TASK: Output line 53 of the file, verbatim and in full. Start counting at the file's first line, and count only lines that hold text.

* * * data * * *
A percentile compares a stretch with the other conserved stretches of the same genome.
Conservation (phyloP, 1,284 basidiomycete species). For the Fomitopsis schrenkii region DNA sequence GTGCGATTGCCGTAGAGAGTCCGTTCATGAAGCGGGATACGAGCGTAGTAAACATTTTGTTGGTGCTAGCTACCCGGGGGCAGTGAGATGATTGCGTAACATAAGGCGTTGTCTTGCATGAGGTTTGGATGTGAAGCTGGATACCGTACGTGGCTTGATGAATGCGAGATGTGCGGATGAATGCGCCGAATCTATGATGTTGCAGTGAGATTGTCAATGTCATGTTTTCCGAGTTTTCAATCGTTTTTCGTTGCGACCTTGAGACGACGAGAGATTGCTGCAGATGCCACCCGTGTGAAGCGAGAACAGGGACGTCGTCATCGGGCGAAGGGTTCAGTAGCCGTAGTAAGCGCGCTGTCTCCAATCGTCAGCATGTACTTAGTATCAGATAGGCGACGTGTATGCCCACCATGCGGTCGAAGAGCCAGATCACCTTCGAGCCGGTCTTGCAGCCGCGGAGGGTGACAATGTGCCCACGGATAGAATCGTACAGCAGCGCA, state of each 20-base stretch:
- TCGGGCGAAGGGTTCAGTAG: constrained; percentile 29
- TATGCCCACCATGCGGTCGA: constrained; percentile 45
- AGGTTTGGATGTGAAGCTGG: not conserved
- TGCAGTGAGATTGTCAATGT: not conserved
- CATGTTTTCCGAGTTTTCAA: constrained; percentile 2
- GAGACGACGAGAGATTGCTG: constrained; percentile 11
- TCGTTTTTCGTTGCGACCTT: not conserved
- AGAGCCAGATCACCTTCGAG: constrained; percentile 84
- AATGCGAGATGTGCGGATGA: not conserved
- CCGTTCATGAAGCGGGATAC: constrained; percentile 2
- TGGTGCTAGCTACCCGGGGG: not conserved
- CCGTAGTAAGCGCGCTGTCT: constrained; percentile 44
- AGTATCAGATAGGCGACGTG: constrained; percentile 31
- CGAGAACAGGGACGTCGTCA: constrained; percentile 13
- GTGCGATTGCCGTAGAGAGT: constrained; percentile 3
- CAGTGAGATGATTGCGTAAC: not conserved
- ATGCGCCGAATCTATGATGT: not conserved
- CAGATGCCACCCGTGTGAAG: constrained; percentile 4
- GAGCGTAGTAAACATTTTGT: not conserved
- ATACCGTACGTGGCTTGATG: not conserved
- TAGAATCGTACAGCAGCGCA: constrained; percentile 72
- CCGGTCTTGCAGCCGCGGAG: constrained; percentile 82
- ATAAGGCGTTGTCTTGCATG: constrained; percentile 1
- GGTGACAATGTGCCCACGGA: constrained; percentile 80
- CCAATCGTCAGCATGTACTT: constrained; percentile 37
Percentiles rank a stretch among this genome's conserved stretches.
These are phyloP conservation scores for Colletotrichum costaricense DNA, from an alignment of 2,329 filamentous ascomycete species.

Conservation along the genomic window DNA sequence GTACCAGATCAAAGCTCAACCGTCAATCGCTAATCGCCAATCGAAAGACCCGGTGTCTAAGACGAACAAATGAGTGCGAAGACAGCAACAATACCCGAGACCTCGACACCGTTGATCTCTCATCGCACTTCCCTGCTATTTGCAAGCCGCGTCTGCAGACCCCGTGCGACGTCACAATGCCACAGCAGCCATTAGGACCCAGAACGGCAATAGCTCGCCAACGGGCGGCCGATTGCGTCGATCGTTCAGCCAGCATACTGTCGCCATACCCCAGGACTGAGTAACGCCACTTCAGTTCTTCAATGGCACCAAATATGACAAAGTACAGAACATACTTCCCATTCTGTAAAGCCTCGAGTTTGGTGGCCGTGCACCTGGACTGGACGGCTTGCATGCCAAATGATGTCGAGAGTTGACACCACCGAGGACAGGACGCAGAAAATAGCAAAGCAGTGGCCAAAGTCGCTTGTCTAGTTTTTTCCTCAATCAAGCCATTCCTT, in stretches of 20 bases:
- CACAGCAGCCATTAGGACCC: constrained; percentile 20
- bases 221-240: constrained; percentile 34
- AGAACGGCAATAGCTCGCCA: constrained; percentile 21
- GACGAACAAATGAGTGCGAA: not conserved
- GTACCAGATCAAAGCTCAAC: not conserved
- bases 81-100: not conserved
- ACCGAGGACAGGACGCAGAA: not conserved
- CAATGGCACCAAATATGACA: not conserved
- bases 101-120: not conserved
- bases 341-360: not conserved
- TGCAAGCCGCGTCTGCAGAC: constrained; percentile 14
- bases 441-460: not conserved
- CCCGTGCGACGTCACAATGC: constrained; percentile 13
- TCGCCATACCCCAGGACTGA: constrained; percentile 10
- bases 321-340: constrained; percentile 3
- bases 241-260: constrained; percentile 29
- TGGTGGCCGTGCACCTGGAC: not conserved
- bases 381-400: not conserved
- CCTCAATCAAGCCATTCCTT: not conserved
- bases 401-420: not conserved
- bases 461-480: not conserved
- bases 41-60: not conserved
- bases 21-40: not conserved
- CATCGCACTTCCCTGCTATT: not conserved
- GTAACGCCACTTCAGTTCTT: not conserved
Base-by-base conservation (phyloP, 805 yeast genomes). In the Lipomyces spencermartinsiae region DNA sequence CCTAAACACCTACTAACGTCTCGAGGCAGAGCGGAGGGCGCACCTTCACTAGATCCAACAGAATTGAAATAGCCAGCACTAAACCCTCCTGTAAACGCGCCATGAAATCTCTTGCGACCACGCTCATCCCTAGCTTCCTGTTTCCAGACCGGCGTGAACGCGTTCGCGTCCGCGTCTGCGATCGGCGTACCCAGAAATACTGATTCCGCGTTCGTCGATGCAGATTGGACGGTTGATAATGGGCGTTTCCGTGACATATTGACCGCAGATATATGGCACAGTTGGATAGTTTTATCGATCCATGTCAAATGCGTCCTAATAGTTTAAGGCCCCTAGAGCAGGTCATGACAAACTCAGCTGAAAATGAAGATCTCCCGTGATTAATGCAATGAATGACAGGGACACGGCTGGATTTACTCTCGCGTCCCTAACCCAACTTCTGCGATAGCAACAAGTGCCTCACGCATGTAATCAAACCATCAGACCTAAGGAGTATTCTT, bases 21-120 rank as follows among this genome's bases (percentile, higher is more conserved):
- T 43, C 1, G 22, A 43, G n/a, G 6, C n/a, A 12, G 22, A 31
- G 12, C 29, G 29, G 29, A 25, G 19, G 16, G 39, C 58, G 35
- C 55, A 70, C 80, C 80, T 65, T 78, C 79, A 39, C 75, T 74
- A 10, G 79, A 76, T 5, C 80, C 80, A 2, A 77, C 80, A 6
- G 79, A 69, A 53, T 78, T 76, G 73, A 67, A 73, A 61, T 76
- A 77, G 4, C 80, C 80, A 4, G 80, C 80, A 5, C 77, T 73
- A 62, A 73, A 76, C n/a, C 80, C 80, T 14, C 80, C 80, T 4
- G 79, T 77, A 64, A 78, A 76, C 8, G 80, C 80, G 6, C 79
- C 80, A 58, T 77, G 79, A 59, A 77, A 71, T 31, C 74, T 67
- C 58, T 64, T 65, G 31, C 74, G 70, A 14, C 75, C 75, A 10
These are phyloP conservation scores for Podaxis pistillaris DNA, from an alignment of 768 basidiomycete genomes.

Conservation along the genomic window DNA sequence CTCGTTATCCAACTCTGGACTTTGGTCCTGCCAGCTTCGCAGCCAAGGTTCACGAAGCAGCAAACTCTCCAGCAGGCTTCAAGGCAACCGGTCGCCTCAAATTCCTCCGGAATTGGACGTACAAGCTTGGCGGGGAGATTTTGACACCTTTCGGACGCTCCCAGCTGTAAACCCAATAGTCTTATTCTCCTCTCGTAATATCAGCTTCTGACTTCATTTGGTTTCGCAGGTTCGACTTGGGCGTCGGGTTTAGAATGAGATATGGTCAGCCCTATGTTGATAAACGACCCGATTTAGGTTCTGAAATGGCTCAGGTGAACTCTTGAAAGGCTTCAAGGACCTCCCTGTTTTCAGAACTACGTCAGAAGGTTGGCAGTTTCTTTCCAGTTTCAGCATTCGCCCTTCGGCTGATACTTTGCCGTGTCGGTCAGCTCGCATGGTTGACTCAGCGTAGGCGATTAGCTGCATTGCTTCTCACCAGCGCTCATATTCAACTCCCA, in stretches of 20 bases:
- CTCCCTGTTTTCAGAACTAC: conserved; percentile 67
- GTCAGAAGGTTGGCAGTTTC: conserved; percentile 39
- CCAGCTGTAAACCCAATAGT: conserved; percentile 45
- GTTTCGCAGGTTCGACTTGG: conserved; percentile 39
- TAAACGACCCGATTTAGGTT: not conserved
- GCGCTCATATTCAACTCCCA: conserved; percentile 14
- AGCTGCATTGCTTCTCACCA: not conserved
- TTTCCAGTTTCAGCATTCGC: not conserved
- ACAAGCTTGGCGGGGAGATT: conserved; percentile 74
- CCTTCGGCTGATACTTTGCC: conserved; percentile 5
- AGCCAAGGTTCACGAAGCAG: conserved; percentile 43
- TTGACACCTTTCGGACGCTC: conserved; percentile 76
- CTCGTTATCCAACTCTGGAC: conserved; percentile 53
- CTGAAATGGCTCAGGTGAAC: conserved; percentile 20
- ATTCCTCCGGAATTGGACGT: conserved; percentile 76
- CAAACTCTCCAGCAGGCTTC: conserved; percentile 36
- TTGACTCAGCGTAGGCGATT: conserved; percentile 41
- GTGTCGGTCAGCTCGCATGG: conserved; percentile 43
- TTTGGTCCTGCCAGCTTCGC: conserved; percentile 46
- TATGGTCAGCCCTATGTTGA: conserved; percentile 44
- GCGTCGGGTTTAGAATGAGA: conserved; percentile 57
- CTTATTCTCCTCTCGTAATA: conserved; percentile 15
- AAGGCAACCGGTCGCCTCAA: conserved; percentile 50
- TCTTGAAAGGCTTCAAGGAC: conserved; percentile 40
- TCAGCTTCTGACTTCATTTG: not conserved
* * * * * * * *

- bases 21-40: not conserved